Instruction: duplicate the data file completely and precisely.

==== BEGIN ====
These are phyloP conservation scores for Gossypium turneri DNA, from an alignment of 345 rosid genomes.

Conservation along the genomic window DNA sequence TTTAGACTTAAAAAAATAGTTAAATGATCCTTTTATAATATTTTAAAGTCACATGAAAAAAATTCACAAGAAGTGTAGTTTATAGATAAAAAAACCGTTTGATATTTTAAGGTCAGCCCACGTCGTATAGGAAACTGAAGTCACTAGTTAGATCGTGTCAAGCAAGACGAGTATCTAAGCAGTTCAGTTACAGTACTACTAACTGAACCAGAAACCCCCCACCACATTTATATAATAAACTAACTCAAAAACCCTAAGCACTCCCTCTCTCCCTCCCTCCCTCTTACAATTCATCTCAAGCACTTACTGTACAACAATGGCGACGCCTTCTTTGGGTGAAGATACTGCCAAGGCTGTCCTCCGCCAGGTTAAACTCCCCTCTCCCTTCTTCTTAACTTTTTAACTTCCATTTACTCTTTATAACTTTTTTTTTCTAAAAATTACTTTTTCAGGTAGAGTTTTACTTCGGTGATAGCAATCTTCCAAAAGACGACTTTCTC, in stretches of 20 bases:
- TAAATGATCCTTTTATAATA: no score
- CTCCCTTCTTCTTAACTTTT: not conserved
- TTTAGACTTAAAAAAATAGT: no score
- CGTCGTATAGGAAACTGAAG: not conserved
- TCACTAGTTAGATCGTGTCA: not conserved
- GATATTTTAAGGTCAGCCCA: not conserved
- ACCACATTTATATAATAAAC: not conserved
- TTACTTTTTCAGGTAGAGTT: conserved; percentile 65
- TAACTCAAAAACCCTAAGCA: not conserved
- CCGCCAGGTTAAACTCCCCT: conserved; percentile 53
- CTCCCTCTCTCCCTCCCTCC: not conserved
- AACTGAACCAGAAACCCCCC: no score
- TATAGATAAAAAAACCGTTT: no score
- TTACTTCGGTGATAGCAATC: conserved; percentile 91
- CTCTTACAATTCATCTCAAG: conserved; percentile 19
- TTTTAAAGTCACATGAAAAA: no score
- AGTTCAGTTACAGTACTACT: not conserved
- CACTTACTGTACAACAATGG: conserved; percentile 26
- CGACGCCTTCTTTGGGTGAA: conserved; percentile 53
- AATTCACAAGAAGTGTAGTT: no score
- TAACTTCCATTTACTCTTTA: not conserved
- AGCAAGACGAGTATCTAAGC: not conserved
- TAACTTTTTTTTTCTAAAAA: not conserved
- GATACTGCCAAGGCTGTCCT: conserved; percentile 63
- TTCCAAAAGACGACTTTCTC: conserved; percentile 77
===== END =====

These are phyloP conservation scores for Gossypium turneri DNA, from an alignment of 345 rosid genomes.

Conservation along the genomic window DNA sequence TTTAGACTTAAAAAAATAGTTAAATGATCCTTTTATAATATTTTAAAGTCACATGAAAAAAATTCACAAGAAGTGTAGTTTATAGATAAAAAAACCGTTTGATATTTTAAGGTCAGCCCACGTCGTATAGGAAACTGAAGTCACTAGTTAGATCGTGTCAAGCAAGACGAGTATCTAAGCAGTTCAGTTACAGTACTACTAACTGAACCAGAAACCCCCCACCACATTTATATAATAAACTAACTCAAAAACCCTAAGCACTCCCTCTCTCCCTCCCTCCCTCTTACAATTCATCTCAAGCACTTACTGTACAACAATGGCGACGCCTTCTTTGGGTGAAGATACTGCCAAGGCTGTCCTCCGCCAGGTTAAACTCCCCTCTCCCTTCTTCTTAACTTTTTAACTTCCATTTACTCTTTATAACTTTTTTTTTCTAAAAATTACTTTTTCAGGTAGAGTTTTACTTCGGTGATAGCAATCTTCCAAAAGACGACTTTCTC, in stretches of 20 bases:
- TAAATGATCCTTTTATAATA: no score
- CTCCCTTCTTCTTAACTTTT: not conserved
- TTTAGACTTAAAAAAATAGT: no score
- CGTCGTATAGGAAACTGAAG: not conserved
- TCACTAGTTAGATCGTGTCA: not conserved
- GATATTTTAAGGTCAGCCCA: not conserved
- ACCACATTTATATAATAAAC: not conserved
- TTACTTTTTCAGGTAGAGTT: conserved; percentile 65
- TAACTCAAAAACCCTAAGCA: not conserved
- CCGCCAGGTTAAACTCCCCT: conserved; percentile 53
- CTCCCTCTCTCCCTCCCTCC: not conserved
- AACTGAACCAGAAACCCCCC: no score
- TATAGATAAAAAAACCGTTT: no score
- TTACTTCGGTGATAGCAATC: conserved; percentile 91
- CTCTTACAATTCATCTCAAG: conserved; percentile 19
- TTTTAAAGTCACATGAAAAA: no score
- AGTTCAGTTACAGTACTACT: not conserved
- CACTTACTGTACAACAATGG: conserved; percentile 26
- CGACGCCTTCTTTGGGTGAA: conserved; percentile 53
- AATTCACAAGAAGTGTAGTT: no score
- TAACTTCCATTTACTCTTTA: not conserved
- AGCAAGACGAGTATCTAAGC: not conserved
- TAACTTTTTTTTTCTAAAAA: not conserved
- GATACTGCCAAGGCTGTCCT: conserved; percentile 63
- TTCCAAAAGACGACTTTCTC: conserved; percentile 77